Within a week or two, I met with Commissioner Seagren and staff from the MDE.  In my view, the meeting did not go well. But I had a follow-up meeting with Commissioner Seagren in which she called for patience...It appears that in the interim, staff from MDE and volunteers ... were hard at work producing a revision of the proposed test specifications...

On January 12, 2005, I had a first chance to look at the latest revision.  I was pleasantly surprised to see that significant improvements had been made, and that the Commissioner seemed genuinely anxious that the test specifications be in alignment with the standards. Since then, MDE has been very cooperative with me, and I have had a chance to study the revised drafts. This resulted in a large number of questions, which I have discussed at length with MDE staff...There is much left to be done, but it appears to me that MDE is working in good faith to bring about alignment where possible ...

Promises have been made to address several of my current concerns, and reasonable explanations were given regarding other concerns that I have.  I am optimistic about the final outcome, but cannot be definitive in my level of support until I see the end result.

See Dr. Gray's entire testimony on our website. (pdf format)

Julie Quist from EdWatch also testified, noting:

The Minnesota Legislature repealed the Profile of Learning in 2003, one reason being that integrated math was proving to be a disaster. In 2003, the Minnesota Legislature also adopted new math standards. These new standards removed most integrated math from the state requirements and substituted traditional math in its place ...In spite of the new academic standards, however, and in spite of the Profile’s repeal, the guidelines developed for the new math tests were based on integrated math (the old Profile math), not traditional math ...The people of Minnesota want to know how this happened. How can new tests be written properly by a group who support the Profile standards? Why was no one who supported the traditional math and who opposed the Profile math included? ...The parents and citizens of Minnesota have reason to feel betrayed.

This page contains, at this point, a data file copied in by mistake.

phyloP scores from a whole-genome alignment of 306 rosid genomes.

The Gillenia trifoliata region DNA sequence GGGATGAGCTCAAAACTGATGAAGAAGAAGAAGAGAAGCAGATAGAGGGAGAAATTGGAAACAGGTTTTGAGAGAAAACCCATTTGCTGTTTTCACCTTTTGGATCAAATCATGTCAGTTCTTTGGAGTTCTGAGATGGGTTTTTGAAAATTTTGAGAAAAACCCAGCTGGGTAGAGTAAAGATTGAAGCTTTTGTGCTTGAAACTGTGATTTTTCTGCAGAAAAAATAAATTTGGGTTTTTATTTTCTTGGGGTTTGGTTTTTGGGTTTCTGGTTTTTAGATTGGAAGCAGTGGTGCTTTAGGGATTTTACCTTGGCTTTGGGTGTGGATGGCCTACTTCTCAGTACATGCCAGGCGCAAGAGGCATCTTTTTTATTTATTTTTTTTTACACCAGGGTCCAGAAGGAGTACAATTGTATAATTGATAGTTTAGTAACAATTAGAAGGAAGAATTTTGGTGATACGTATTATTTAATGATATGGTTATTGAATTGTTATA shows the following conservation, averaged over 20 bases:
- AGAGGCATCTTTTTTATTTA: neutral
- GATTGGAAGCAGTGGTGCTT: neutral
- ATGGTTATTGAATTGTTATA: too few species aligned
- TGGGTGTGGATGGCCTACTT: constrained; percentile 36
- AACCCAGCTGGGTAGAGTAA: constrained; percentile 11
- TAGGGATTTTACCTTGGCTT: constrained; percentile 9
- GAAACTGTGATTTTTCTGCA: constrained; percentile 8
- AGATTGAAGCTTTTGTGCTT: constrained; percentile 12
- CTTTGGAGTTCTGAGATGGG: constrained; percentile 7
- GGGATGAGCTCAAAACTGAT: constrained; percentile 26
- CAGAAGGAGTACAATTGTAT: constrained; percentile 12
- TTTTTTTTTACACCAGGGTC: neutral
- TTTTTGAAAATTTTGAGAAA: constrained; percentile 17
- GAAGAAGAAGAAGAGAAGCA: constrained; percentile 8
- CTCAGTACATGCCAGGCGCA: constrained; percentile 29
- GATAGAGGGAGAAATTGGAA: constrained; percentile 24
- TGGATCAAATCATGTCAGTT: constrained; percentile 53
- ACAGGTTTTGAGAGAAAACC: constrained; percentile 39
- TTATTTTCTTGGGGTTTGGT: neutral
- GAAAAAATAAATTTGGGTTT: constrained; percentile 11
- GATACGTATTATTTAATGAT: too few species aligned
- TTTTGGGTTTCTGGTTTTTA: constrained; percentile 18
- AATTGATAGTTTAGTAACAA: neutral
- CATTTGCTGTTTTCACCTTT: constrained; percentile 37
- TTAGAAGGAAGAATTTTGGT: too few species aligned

Also presenting testimony was Kathy Green, Chair of the Austin School Board; Ellen Hoerle, a parent from Eden Prairie who served on the committee that wrote the new math standards; written testimony from Prof. Bert Fristedt of the U of M math department who also served on the math standards committee; and written testimony from a mom in Wayzata, who described the personal experience of her own children with both traditional and integrated math. All of the individuals stated the importance of aligning the math assessments with the new math standards if our children are to be successful.

We will continue to monitor the development of the math assessments and report on its final resolution. Seeing that the assessments are aligned to the new, more traditional math standards is a top EdWatch priority.